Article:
Legislators Prepare for High-Stakes Session
The 2017 Oregon Legislature met for the first time this week during Organizational Days, a pre-session gathering where Legislators officially receive their assignments, bills get a first reading and the Governor gives an inaugural speech. By design, the activities rarely produce surprises, but they do provide a road map to the session, which likely will be dominated by a handful of difficult issues. Here are some of the things for Oregon employers and workers to watch:
Adopting a balanced budget is the most basic function of state government, but that doesn’t mean it’s the easiest task. With a gap of more than $1.7 billion between anticipated revenues and the cost of maintaining existing services, the budget gap and the negotiations necessary to close it will set the tone for the Session.
As has been the case in the past, Democratic Governor Kate Brown offered only vague generalities when discussing how the state should address its budget problem. "Under my direction, my office will work with stakeholders on potential options to generate the revenue we need so badly," Brown said in her inaugural speech.
In contrast to some recent speeches, she did acknowledge the Public Employee Retirement Systems (PERS) role in helping to create the budget imbalance. "We must address the ongoing PERS liability in a way that keeps our promises to retirees and does not put us back on an endless hamster wheel of litigation," she said. She did not offer any suggestions of how that might be accomplished.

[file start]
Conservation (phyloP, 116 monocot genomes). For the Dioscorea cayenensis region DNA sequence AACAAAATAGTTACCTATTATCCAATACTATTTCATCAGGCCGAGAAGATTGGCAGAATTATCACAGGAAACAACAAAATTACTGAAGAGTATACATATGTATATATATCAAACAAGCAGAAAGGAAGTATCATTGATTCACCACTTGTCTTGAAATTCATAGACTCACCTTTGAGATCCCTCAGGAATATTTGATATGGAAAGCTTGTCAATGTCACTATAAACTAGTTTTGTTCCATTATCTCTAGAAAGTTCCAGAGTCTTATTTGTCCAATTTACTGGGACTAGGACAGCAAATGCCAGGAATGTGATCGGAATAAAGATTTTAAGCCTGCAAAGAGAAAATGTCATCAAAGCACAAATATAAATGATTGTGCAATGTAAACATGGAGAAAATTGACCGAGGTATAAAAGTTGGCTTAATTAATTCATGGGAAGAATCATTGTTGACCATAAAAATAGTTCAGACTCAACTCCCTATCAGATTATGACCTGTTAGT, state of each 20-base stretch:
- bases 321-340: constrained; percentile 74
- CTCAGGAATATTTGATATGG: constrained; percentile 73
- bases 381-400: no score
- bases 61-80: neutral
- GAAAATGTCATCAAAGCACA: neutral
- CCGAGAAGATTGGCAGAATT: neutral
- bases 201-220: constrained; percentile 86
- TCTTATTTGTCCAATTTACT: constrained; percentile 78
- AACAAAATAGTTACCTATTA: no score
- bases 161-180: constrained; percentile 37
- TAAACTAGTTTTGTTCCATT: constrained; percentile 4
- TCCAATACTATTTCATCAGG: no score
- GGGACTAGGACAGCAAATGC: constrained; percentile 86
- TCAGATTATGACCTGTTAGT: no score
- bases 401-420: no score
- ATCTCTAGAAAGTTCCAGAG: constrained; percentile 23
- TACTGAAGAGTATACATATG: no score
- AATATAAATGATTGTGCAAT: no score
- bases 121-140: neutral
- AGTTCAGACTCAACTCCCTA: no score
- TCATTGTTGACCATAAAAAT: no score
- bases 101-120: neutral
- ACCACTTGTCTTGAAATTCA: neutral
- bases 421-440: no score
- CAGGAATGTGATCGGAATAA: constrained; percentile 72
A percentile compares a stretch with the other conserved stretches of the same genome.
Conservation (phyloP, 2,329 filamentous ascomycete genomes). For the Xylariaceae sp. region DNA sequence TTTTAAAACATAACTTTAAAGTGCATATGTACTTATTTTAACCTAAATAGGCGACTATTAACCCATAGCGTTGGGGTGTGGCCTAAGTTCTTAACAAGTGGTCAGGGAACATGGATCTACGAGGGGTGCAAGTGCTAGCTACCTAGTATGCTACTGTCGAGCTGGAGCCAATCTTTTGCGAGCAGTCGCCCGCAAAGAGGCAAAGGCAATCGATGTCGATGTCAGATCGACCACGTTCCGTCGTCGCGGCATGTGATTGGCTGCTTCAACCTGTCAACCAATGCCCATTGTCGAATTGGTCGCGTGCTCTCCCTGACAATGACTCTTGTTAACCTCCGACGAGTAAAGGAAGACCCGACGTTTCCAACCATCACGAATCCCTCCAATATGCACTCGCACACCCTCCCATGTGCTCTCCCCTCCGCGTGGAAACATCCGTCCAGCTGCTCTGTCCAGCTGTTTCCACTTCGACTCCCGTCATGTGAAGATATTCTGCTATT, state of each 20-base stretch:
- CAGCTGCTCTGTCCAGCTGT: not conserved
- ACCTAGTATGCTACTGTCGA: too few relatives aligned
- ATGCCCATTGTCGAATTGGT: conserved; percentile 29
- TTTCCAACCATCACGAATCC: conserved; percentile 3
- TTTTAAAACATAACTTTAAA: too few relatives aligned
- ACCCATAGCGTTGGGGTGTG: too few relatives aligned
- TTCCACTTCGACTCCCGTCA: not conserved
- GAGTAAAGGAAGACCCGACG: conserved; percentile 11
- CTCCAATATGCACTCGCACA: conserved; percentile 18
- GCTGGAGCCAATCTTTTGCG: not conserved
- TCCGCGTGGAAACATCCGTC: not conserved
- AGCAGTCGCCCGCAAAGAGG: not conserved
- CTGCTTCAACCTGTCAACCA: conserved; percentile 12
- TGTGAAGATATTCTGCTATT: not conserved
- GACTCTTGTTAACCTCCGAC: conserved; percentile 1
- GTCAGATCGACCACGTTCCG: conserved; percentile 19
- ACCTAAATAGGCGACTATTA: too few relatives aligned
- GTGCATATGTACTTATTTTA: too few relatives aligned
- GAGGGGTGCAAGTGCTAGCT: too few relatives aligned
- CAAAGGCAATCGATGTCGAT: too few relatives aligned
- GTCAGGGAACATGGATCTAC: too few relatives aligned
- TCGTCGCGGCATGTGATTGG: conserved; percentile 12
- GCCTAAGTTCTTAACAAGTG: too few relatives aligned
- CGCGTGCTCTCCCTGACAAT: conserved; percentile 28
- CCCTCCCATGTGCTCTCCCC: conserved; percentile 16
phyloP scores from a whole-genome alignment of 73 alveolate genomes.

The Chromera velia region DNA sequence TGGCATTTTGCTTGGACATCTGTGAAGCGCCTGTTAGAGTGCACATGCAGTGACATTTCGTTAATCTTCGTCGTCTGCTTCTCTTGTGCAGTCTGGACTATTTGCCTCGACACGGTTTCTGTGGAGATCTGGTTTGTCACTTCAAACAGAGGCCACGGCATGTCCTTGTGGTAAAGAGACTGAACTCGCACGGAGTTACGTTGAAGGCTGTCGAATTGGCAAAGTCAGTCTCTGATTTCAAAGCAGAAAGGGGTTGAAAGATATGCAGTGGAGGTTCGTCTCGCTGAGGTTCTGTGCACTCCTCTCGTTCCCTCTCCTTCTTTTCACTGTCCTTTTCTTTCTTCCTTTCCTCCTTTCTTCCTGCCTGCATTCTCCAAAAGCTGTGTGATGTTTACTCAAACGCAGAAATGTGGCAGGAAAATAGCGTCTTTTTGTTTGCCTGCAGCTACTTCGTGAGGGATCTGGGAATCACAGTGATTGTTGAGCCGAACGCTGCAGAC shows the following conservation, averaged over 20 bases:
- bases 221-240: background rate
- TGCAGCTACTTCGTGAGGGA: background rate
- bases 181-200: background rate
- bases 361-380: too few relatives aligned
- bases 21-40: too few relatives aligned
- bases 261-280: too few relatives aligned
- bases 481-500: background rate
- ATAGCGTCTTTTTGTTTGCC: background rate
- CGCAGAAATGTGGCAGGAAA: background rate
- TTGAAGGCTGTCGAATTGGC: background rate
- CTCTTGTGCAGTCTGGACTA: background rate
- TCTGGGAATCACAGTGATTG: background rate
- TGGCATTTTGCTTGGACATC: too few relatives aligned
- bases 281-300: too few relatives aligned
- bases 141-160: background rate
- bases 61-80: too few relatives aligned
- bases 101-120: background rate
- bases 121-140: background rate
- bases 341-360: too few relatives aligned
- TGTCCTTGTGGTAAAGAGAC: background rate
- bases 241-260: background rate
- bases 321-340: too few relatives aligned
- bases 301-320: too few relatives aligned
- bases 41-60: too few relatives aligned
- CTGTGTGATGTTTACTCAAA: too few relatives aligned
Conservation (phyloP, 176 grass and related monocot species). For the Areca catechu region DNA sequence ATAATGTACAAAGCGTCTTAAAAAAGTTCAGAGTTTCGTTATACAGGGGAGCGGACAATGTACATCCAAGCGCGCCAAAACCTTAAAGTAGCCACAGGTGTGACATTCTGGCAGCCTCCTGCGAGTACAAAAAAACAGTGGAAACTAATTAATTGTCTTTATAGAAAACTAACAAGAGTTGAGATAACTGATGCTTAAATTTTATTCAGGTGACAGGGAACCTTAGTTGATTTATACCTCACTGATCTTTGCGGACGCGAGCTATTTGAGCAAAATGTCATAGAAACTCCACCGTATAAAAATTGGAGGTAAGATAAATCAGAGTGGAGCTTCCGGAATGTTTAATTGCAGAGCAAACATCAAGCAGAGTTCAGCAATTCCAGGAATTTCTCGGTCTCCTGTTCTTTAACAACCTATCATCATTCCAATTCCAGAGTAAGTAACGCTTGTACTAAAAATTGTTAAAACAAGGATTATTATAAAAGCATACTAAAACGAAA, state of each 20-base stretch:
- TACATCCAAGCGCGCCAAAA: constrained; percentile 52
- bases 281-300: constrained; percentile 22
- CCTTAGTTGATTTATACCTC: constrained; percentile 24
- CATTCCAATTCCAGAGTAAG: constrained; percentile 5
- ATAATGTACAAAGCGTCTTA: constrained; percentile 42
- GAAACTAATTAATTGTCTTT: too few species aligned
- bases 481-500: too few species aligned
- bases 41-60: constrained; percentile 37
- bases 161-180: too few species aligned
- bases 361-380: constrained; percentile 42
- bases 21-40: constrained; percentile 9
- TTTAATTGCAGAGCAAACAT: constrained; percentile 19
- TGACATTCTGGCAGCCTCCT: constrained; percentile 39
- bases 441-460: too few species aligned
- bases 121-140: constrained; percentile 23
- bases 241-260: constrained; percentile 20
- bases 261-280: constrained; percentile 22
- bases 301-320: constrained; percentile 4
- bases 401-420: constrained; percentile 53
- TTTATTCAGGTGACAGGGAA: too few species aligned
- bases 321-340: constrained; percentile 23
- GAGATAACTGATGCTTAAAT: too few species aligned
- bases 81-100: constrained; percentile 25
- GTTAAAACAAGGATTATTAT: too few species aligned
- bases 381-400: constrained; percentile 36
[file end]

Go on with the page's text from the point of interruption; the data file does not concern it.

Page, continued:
The budget process inevitably will force a discussion about ways to increase revenues. Already, public employee unions and Democratic Legislators have floated a variety of potential tax increases, ranging from higher cigarette taxes to elimination of tax credits to a slightly slimmed down version of the Measure 97 tax proposal that voters overwhelmingly rejected.
Beyond the budget, the need for a transportation-funding package might be the point of greatest agreement entering the 2017 Session. But it will be no easier to assemble than the budget, and probably harder. After all, it isn’t constitutionally required, as a balanced budget is.
The joint committee trying to manufacture a deal faces challenges on two fronts: reaching agreement on funding and on which projects to fund. Some Legislators already have started making cases for projects important to their districts. The list of requests is almost certain to be longer than what the state can afford with even an ambitious funding package. Legislators have pledged to keep negotiations public, adding to the potential for drama.
To read more on areas of agreement and disagreement, read this previous Prosperity Project article.
Workplace mandates, including paid sick leave and the new Oregon State Retirement Plan, were a primary focus of the 2015 and 2016 Legislative Sessions. This Session brings more proposed workplace legislation, including paid family leave and possibly equal pay requirements and scheduling restrictions. Prosperity Project will analyze these issues in more detail in a future article.